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Music education campaigning continues amid funding uncertainty

- 6 June 2014

Musicians continue to come out in support of music education as the Protect Music Education campaign, led by the Incorporated Society of Musicians, attempts to rally support before a consultation deadline later this month.

As previously reported, the consultation is being run by the Department for Education and applies to local authority education funding in England. It is consulting on how best to make savings of around £200m to the Education Services Grant, through which local authorities and academy schools receive funding for certain services. ESG funds have in the past been spent on music provision, but the document states that the DfE’s ‘expectation’ is that ‘music services should now be funded through music education hubs and from school budgets’, not through local authorities.

The ISM is urging supporters of music education ‘to respond to the Government’s proposal and ask that they withdraw the recommendation and commit fully to supporting music education … The more people respond, the more likely it is that the Government will change its mind.

‘Please take action now by responding to the consultation.’

The campaigning comes at a time when funding for England’s network of music education hubs is in limbo, the government having committed to fund hubs after April 2015, but still not having published a budgetary figure.

The overall amount of funding allocated for music education has decreased from £75m in 2012/13 to £63m in 2013/14 and £58m in 2014/15. Worries over funding through the ESG have therefore further contributed to uncertainty across the English music education sector.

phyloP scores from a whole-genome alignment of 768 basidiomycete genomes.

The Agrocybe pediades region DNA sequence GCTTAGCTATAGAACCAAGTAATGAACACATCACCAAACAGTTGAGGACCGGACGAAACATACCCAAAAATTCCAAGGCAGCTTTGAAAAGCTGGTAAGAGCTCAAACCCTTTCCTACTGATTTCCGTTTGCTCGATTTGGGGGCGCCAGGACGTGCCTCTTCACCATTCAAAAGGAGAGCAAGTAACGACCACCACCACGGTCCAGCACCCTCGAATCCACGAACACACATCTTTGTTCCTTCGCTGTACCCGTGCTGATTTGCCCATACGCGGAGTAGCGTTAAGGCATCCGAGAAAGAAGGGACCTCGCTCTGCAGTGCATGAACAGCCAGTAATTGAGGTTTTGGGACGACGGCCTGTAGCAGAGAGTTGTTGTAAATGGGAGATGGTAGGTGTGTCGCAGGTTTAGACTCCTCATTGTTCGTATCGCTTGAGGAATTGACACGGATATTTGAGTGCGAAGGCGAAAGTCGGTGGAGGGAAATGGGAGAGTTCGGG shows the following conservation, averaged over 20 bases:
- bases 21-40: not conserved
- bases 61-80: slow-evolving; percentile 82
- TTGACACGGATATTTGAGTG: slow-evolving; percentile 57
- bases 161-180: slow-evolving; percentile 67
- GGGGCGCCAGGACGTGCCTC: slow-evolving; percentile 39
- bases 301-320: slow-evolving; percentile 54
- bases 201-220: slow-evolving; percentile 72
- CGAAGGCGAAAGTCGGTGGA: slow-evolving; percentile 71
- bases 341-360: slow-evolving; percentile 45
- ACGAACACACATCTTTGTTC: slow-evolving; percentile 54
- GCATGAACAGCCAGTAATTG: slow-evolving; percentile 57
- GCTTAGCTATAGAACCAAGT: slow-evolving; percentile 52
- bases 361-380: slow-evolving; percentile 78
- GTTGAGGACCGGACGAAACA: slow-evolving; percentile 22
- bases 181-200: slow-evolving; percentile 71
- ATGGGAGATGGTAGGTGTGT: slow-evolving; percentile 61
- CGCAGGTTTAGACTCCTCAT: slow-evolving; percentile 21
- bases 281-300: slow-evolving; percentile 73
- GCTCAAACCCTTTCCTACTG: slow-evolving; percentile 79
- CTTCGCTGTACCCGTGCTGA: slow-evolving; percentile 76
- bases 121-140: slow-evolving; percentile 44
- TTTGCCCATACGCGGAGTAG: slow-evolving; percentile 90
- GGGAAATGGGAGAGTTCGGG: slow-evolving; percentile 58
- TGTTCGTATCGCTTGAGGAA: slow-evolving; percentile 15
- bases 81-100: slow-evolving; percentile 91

Music education campaigner Julian Lloyd Webber has called the plan to scrap ESG music funding ‘crazy’, saying: ‘Music should be the birthright of all children. There has been too much talking and not enough action. We really need to rise above this kind of “Will we get funding this year, will it come next year?” It should be taken as read that our children learn music.’

Violinist Nicola Benedetti said she was confused and saddened ‘that we are having to fight so hard to save [music education].’

‘This isn’t an investment into the lives of musicians and artists but in that of our entire society. This fundamental misunderstanding could cost the soul of this nation dearly.’

Writing for the Guardian, Tom Service launched ‘a twofold plea: to get behind the ISM’s Protect Music Education campaign, and to hold the Department of Education and Michael Gove to account’.

The loss of local authority funding for music education was ‘a looming disaster’, said Service. ‘Potentially, the government is turning back to the scorched earth policy for music education in the 1980s that resulted from Margaret Thatcher’s decision that local authorities didn’t have to ringfence the money they gave to their music services.

‘That meant that the majority of Local Authorities simply didn’t bother spending money on music, and free music education for hundreds of thousands of pupils &#8210 one of the signature achievements of post-war British schools ‒ disappeared almost overnight.

‘What the Department of Education is suggesting is a complete contradiction of Michael Gove’s stated aim that music education “must not become the preserve of those children whose families can afford to pay for music tuition”.’

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